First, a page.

This also means that Austria cannot participate in the European electricity market without restrictions – i.e. sell or buy the surplus, for example. If Austria wants to buy electricity from abroad but there is not enough capacity, we will be decoupled from the European power grid. This results in an average price difference of 26 euros/megawatt hour between Germany and Austria – the amount we pay more. This also has a negative impact on our business location. This also means that the energy transition must not be planned on a regional basis or with a desire for self-sufficiency. This would automatically lead to higher costs. It is a European project and must (or rather should) be planned as such – only then an affordable and economically viable system can be built up.

Why we need to invest in storage capacity

Storage facilities are necessary due to the day-night shifts, but also seasonally: The surpluses are – of course – particularly large during the day or seasonally in summer, and the deficits are large in winter. In medium term, this will involve the networking of several technologies: The use of the pumped storage capacities available in Austria is particularly important, and the storage of electricity surpluses in hydrogen infrastructure is also discussed.

Decentralized reduction of the load via households would also be a support: In addition to pure PV support, it makes sense to enable end consumers to use a higher proportion of the decentrally produced energy (e.g. via a photovoltaic system) themselves. This would require the purchase of battery storage systems, which do not yet offer sufficient payback due to their high cost. Furthermore, the reverse power supply tariffs are still acceptable, which is why there is an additional lack of motivation for this purchase.

The shift within one day is still the easiest task, the challenge becomes the shift of weeks, and the “supreme discipline” the stockpiling of energy over months (i.e. from summer to autumn/winter, for example).

Almost 80% of Austria’s electricity generation came from renewable sources in 2022. Why is energy production still a problem?

Yes, that is correct. Hydropower is the leader in this production mix, followed by wind power, biomass and solar energy.

There are times when there is a lot of electricity on the market – for example, in the summer, or when there is enough water, the wind blows favorably. However, the demand for energy is particularly high in the evening and at night, as well as in the winter months, i.e. when the sun no longer shines or shines less. The trend toward heat pumps will fuel this development even further: Oil- or natural gas-based heating and water heating systems will be replaced by electricity-based technologies, thereby increasing electricity consumption.

VOEST Alpine converts its blast furnaces to electric arc furnaces - Copyright: voestalpine AG, Source:
Why a Renewable Energy Expansion Acceleration Act is needed

The approval process for projects that are essential for the energy transition often takes many years. One example: VOEST Alpine in Linz is converting its blast furnaces and decarbonizing steel production. To put into perspective the scope of what CO2 savings this will enable: One blast furnace causes 5% of Austria’s CO2 emissions, and these are to be successively replaced by electric arc furnaces. The project has been planned and is in the process of approval and implementation on the part of APG. The strategic environmental assessment and environmental impact assessment were carried out and positive decisions were made. Due to an appeal, the project is now at a standstill due to the suspensive effect. The judge’s finding argues for setting up the legal framework to prioritize these urgently needed projects and also to provide them with the necessary legal certainty.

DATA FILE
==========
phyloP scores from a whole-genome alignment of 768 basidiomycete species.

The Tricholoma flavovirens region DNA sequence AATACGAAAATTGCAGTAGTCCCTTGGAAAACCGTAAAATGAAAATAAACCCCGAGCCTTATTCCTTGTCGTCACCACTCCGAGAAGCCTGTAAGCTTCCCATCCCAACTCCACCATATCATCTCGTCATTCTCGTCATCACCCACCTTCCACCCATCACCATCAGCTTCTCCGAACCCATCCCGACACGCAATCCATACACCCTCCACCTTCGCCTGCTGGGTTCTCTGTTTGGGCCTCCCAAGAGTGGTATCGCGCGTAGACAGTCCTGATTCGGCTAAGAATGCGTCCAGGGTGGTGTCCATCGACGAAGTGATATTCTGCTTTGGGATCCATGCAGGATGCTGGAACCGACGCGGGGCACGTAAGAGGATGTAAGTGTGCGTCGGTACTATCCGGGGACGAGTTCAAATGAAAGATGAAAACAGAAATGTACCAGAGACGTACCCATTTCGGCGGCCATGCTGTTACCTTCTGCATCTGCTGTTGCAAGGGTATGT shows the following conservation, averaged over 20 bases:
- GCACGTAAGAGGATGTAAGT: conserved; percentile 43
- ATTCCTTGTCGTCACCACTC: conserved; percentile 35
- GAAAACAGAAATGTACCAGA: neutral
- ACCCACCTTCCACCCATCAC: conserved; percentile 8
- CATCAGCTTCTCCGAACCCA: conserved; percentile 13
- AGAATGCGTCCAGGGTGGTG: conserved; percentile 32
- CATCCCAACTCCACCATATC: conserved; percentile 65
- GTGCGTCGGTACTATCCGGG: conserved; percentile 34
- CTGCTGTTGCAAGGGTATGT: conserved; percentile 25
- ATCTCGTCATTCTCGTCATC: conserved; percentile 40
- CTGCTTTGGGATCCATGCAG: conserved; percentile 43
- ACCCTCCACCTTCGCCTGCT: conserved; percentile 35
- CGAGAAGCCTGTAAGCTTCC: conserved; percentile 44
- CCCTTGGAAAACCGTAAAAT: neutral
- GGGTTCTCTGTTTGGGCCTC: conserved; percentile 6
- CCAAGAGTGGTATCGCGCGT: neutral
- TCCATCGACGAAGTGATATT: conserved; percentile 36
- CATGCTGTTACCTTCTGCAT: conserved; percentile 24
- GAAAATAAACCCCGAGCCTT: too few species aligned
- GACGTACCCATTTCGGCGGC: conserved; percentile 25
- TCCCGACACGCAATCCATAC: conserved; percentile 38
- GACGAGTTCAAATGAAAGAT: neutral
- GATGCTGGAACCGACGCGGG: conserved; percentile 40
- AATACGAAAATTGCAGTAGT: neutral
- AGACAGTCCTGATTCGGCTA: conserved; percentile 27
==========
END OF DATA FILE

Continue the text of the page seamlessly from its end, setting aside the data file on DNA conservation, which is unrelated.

These legal framework conditions are currently still lacking – as is a well thought-out framework plan for the entire energy transition. In other words, a coordinated and accelerated expansion of the networks. For this purpose, the Austrian Network infrastructure plan is created at the moment. At the beginning of 2023, an acceleration law for these projects was announced, which must also include the network infrastructure.

This is also the goal of the so-called Renewable Energy Directive (RED III) on the part of the EU, it is the core of the European Green Deal. The directive is intended to oblige EU member states to drastically shorten the planning and approval procedures for the expansion of renewable energies, grids and energy storage systems, which often take years.

Will we have a problem with energy supply in the winter 2023/24?

The high and, above all, volatile energy prices will remain – also because it has not been possible at European level to reorganize pricing via the so-called merit order system.

Nevertheless, we have a different starting situation than in winter of 2022/23: The Ukraine crisis led to the development of emergency plans, interfaces have been redefined, everyone knows what to do. – Christiner: “The crisis was a good teacher.” And as well, Austria’s national storage facilities, such as pumped-storage power plants and gas storage facilities, are very well filled. Furthermore, the French nuclear power plants are back in operation, they were refurbished last fall/winter. This year, France is once again a strong energy exporter. If there are no one-off effects – after all, we are living in a time of multi-crises, see Middle East – we should get through the winter just fine.

Why companies need support in the energy transition

Energy-intensive companies in particular are under severe pressure from high and volatile energy prices, but also from the lack of framework conditions. The slow and insufficiently strategically planned expansion of renewables and grids is causing uncertainty and, of course, is not only a burden on end consumers. For companies, too, the energy turnaround cannot be planned or can only be planned poorly and is more expensive than necessary. As a result, the attractiveness of Austria as a business location suffers.

According to a survey of member companies by the Electrical and Electronics Industry Association, “40% of companies are massively considering moving one of their sites out of Austria or Europe.” Kari Kapsch, president of the Austrian Electrotechnical Association (OVE): “We’re not talking about a local, Austrian problem here, but a European one.” Grants (see above: Energy Cost Grant II) are not a sufficient answer in the face of these challenges; any “serious calculation of processes and product prices is impossible.” This requires sustainable and effective framework conditions to create long-term stability in the price situation.

Anja Herberth
Author: Anja Herberth